- Pray-Woodman Elementary
Taking the plunge
Growing up as a Maize USD 266 student and the daughter of two former teachers who left legacies, Shea Poynter was told by her teachers that she would follow in the footsteps of her parents, A.C., who retired in 2021 with 36 years of teaching at Maize, and Shelley Poynter, a former Maize physical education teacher. Instead, Shea swam a different path.
Throughout her childhood and teen years, Shea discovered her passion for aquatics through the help of her late mom, who devoted 27 years of her career to the district. As a child, Shea was always in and out of the water, witnessing her mom teach swim lessons every summer in the neighborhood pool. When Shea reached middle school, her mom let her start helping, and at 18, Shea took over the business while also working as a lifeguard at Eberly Farms. Through these experiences, her love for the water only deepened.
After her graduation from Kansas State University with a degree in Family Studies and Human Services, she packed her bags and moved to Orlando, Florida. She started her lifeguarding career at Disney's Blizzard Beach and then helped open Volcano Bay for Universal Studios in 2017.
“I was content in my role at Universal Studios,” Shea said. “I enjoyed getting the experience training and certifying lifeguards for the water park. You also cannot beat the opportunity to swim year-round.”
While living in the sunny state of Florida, Shea heard whispers from her family that the Maize Performing Arts and Aquatics Center was a potential project the district was considering. But she never thought it would happen. Then, the $108.2 million bond issue passed in 2019.
“As a former student at Maize, we barely had a swim team when I was in high school,” Shea said. “I never expected this building to happen.”
When COVID struck and construction began on the Maize Performing Arts and Aquatics Center (MPAAC), Shea thought this may be her only ticket back home to Maize, knowing if she did not leave then, she probably never would.
Now, she serves as the Aquatics Facility Operator for the Maize Performing Arts and Aquatics Center, located at Academy Avenue and 119th Street in Maize. The center’s pool and auditorium serves students throughout Maize USD 266. In some ways, she feels like she is fulfilling the expectations that teachers had all those years ago.
“It’s crazy to me that I am working in the Maize district,” Shea said. “I did not want to be what everyone expected of me years ago. Now I am back in my home district doing something I love and still be in the aquatics world.”
Maize South High School speech and English teacher Teri Larson taught Shea as a high school student. Being a good friend of her mom’s, Teri said she always had an idea Shea would be back in Maize in some capacity.
“In all my years of teaching and coaching, I never met a more positive and inspirational person,” Larson said of Shea. “She was a coach on the court, a cheerleader on the sidelines, and a role model for all. I’ve known Shea since she was born. She’s a remarkable young woman, and the Maize community is lucky to have her back home!”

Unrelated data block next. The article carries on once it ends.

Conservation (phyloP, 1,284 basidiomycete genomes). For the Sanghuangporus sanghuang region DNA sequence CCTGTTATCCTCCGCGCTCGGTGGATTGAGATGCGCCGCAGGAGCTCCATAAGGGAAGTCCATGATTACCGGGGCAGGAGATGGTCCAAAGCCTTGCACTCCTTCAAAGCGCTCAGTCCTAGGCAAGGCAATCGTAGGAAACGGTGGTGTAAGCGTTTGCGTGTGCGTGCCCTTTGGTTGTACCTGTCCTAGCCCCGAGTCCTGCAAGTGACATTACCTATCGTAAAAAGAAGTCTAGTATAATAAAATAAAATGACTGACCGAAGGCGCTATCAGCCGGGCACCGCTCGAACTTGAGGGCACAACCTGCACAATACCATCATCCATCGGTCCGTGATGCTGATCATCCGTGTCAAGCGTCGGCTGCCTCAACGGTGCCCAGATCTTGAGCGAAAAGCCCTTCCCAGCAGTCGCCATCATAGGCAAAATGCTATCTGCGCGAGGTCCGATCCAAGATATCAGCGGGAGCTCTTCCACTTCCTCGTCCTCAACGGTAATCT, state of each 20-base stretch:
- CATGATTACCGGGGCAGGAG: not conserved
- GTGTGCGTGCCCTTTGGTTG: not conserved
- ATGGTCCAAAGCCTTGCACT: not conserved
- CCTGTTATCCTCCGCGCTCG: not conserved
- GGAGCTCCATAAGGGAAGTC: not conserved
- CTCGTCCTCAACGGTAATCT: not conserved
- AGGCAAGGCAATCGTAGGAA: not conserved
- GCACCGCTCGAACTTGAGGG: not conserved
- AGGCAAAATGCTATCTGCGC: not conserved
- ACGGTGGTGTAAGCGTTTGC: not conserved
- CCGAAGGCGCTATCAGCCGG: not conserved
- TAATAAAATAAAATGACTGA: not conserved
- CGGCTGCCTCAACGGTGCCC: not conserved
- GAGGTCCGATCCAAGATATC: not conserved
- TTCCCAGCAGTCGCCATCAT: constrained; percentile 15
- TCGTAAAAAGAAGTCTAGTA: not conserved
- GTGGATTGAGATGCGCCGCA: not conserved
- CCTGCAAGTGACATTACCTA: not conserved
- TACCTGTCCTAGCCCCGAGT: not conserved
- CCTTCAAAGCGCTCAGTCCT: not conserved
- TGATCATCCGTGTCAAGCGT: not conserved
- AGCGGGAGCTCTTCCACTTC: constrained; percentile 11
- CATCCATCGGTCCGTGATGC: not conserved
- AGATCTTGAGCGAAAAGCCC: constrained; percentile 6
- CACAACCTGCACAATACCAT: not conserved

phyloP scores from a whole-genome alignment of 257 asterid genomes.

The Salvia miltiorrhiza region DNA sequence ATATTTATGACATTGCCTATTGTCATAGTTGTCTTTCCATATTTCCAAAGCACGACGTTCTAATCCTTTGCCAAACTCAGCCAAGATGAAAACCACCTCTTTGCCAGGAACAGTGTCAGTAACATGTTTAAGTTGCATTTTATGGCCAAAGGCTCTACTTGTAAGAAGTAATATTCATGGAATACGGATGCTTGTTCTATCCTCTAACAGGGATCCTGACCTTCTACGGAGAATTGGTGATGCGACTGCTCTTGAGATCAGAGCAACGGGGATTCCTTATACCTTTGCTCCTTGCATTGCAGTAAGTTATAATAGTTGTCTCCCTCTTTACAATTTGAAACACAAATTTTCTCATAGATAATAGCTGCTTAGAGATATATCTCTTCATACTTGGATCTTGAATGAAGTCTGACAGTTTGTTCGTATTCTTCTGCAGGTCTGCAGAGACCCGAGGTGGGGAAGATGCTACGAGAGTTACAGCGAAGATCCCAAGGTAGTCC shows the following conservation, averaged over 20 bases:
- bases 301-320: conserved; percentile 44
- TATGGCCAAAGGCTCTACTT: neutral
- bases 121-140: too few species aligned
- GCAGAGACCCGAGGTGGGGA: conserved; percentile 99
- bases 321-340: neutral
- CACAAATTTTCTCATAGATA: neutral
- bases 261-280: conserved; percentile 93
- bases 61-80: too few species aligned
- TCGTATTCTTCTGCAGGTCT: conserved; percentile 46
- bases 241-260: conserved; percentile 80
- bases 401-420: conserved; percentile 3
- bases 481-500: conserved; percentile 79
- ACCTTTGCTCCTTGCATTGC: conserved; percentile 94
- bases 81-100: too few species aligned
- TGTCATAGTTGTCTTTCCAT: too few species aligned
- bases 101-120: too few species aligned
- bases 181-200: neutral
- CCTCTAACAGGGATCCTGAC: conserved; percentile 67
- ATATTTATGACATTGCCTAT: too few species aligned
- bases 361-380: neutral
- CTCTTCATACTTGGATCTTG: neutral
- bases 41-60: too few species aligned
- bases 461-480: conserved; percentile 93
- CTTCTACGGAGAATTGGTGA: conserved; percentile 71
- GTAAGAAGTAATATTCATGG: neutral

Shea is not the only person who returned to Maize and is continuing the family’s legacy. Her brother, T.C. Poynter, is completing his first year at Maize South Elementary School.
As Shea continues to get her feet wet in her new role, she said she looks forward to finding more ways OneMa1ze can enjoy the facility. Her ideas include swim lessons, physical education courses, lifeguard training for Maize Career Academy students, and teaching students the importance of water safety.
From the pool to the stage, the new center will provide for the OneMa1ze community in ways that were not possible before. Assistant Superintendent of Personnel and Operations Richard Bell has played a critical role in the development of MPAAC and said he is excited to see the potential use of the building come to life.
“This facility provides much-needed performance space for our students as well as the premier aquatics facility in our area,” Bell said. “This spring, the building will be full of visitors attending swim meets and music concerts. Once we are comfortable with the operations of the facility, we will expand utilization to include additional opportunities for students, staff, and community.”
While the center provides broader opportunities for OneMa1ze, it also provided the link for Shea between her career and her roots back home.
“This facility is the best I can get to still be in aquatics and away from Orlando,” Shea said. “I am excited to bring my passion for the water to the district and expand on all the options this facility offers.”
When she started as the Facility Operator, she joked that she was given a hard hat and a key, as it was still an active construction site. Her day-to-day tasks include ensuring that no alarms are flashing in the pump room, scrubbing stainless steel to keep it looking new and shiny, checking water levels, and pitching in during swim practices.
“Not many facilities have the capability for both divers and swimmers to practice together,” Shea said. “On the boys’ first day of practice, I got to watch their eyes light up and realize that this facility is theirs.”
With her time in the aquatics world coming full circle, Shea cannot help but reflect on her passion for the water and where it all started: The neighborhood pool learning from her mom.
“My mom would be blown away by this facility,” Shea said. “Having taught in Maize and swim lessons in the community, she would not believe this was here for students to use. I am excited to teach these kids water safety and show them that water is not scary but fun, just like she did with me. I get to carry on her legacy.
The Maize Education Foundation administers the Shelley Woodard Poynter Memorial Scholarship. Please click here to learn more about the fund and/or to make a donation to support it.